anti-corruption and economic crimes court set to become operational “soon”, Chief Justice Chande Othman said yesterday.
Speaking to journalists in Dar es Salaam after receiving a report on case proceedings throughout Tanzania’s courts system from January to August this year, the CJ explained that the errant magistrates have been relieved of their duties since last month for various follies amounting to breach of discipline and work ethics.
They range from helping a litigant open one case in two separate courts; unauthorised use of the official court stamp; and presiding over inheritance proceedings without the presence of a death certificate.
On the highly anticipated anti-corruption and economic crimes court, Othman said a rules and regulations handbook will be published next week to pave the way for relevant case hearings to commence once an ongoing training programme for judges to be assigned to the court has been completed.
Among other things, the handbook will spell out the regulations regarding witness security, how to file a case, and the proper procedures for handling case hearings, he said.
He asserted that because the bill for creating the court has already been assented into law by President Magufuli since July, there is nothing to stop it from becoming operational immediately once everything has been put in place.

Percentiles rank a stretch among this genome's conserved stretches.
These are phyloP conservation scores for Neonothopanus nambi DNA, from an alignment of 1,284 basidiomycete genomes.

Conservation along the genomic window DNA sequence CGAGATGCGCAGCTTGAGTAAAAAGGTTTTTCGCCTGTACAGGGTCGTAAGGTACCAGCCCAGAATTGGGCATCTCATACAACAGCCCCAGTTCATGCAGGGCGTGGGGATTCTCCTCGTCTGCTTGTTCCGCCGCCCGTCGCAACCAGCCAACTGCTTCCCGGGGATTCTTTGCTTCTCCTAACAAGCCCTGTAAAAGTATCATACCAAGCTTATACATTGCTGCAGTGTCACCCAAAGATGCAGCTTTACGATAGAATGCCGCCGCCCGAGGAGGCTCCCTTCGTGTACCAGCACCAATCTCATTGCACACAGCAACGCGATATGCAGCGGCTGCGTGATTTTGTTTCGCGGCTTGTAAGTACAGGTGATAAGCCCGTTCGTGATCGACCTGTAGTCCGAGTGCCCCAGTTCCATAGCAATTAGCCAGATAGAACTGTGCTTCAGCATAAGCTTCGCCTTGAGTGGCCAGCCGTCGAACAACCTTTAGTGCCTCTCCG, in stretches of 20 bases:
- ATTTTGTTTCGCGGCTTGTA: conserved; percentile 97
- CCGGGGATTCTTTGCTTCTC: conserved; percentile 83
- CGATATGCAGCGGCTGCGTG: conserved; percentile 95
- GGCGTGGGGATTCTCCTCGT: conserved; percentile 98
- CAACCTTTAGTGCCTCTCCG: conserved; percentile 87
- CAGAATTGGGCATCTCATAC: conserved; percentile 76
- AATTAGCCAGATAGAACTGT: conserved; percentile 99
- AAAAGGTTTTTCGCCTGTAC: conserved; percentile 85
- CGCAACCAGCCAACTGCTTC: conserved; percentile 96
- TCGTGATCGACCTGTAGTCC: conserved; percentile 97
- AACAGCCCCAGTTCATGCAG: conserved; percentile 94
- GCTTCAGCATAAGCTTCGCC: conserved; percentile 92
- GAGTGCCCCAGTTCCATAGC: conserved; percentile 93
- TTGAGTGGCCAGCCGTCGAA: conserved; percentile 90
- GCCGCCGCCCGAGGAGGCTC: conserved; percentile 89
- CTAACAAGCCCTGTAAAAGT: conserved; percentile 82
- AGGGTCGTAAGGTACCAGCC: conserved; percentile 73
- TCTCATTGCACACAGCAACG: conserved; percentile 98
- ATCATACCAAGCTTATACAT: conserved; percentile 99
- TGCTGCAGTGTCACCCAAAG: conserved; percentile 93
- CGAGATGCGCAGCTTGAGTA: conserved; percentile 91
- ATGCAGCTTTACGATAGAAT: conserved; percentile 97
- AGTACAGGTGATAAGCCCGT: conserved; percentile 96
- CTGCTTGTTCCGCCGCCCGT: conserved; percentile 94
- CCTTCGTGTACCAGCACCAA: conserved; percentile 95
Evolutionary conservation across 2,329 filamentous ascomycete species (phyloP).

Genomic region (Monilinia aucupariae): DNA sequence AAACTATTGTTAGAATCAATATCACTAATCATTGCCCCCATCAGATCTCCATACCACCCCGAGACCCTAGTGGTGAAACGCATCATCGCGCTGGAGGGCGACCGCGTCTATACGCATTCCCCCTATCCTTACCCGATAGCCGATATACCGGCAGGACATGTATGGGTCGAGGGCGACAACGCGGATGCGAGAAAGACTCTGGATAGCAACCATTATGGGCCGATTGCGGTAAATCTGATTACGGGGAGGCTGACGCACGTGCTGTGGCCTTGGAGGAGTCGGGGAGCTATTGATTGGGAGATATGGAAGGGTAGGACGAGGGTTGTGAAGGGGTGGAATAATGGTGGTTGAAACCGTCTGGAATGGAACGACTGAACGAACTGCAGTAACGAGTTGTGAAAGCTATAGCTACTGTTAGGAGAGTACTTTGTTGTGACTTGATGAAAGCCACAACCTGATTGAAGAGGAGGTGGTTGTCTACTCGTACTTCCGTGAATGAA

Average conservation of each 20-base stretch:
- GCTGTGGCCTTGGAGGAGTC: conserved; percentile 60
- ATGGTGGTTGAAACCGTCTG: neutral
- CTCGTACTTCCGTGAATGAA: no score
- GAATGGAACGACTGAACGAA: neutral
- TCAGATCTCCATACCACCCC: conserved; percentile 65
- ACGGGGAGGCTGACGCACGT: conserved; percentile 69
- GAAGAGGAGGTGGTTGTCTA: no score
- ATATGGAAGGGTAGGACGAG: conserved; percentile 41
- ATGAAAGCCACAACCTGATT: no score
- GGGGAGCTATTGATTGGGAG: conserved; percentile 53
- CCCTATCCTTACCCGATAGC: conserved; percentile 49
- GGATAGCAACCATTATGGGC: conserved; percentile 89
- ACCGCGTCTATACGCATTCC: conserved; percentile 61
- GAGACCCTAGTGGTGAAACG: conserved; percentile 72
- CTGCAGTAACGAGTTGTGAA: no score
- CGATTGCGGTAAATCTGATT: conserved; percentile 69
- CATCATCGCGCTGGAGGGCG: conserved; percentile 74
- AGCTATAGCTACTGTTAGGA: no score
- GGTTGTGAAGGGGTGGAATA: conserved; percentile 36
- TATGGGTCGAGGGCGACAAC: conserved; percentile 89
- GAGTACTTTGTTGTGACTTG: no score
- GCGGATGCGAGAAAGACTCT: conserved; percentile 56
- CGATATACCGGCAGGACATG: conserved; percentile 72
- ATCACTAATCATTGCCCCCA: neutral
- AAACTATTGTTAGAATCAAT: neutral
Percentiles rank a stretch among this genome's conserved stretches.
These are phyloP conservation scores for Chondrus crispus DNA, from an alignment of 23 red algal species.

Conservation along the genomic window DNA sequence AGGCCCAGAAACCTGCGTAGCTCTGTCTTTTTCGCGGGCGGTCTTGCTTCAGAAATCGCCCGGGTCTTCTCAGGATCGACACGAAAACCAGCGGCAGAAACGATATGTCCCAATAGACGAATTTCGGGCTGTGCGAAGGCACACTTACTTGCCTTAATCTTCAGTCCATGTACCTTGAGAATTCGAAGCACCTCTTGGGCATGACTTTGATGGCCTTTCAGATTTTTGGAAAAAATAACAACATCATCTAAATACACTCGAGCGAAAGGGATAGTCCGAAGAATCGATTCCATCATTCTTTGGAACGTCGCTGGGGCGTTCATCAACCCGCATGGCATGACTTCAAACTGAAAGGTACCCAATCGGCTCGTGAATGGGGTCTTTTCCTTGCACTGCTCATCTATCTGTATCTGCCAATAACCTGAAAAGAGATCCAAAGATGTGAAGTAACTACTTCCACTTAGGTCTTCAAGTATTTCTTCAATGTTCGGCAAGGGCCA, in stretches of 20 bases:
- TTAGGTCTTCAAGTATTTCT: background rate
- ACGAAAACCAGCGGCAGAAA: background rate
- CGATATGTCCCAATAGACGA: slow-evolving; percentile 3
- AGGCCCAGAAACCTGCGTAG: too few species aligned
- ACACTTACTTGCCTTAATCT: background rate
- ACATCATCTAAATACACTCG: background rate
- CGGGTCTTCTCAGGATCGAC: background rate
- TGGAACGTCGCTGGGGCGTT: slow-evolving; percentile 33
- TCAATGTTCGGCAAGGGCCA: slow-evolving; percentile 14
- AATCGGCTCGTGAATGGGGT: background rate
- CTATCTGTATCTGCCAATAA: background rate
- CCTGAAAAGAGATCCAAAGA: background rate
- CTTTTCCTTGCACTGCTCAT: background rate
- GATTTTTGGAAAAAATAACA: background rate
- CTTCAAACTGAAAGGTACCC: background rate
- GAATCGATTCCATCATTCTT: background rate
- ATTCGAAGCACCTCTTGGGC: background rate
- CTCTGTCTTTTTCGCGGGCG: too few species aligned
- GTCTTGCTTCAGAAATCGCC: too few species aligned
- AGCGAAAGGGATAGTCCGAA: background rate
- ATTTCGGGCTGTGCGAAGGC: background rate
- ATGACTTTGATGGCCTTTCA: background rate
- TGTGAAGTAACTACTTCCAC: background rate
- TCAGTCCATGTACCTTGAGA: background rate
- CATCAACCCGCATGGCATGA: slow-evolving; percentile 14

According to the chief justice, steps are being taken to appoint more High Court judges in the country as 15 of them have been assigned to the new anti-corruption division, causing an acute shortage.
He said at least 145 applications have been received for the position of judge since President Magufuli gave his permission for the process of filling the gap to get underway. There are also a number of judicial workers in line to be promoted, Othman added.
Underlining the problem of shortage of judges, he noted that currently one judge in the High Court Land Division may be obliged to hear well over 400 cases a year, which is a big burden.
Explaining the ethical and disciplinary violations committed by the sacked magistrates in details, the CJ listed alcoholism and absenteeism as two of the biggest problems discovered.
He offered a few details, saying that one magistrate used an official court stamp against the law for his own interests, while another abused the judicial process by helping one person who filed a case in his court open another case on the same matter in a different court, thereby paving the way for two separate and probably conflicting court rulings on the same case.
Yet another magistrate filed an inheritance case without first ensuring the presence of a death certificate. According to Othman: “You can’t open an inheritance case without proof that the person whose estate is to be discussed has really died…that is a serious judicial error”.
Reading the judiciary report for January to August this year, High Court registrar Ilvin Mgeta said a total of 167,774 cases were decided upon nationwide from primary to High Court level during this period. Rulings were also issued on 48 out of 53 parliamentary and 186 out of 194 councillor petition cases filed after last year’s general election, Mgeta said.
On his part, Court of Appeal registrar John Kahyoza said the highest court in the land is currently handling 14 appeal cases arising from lower court rulings, including the Tanzania Revenue Appeals tribunal.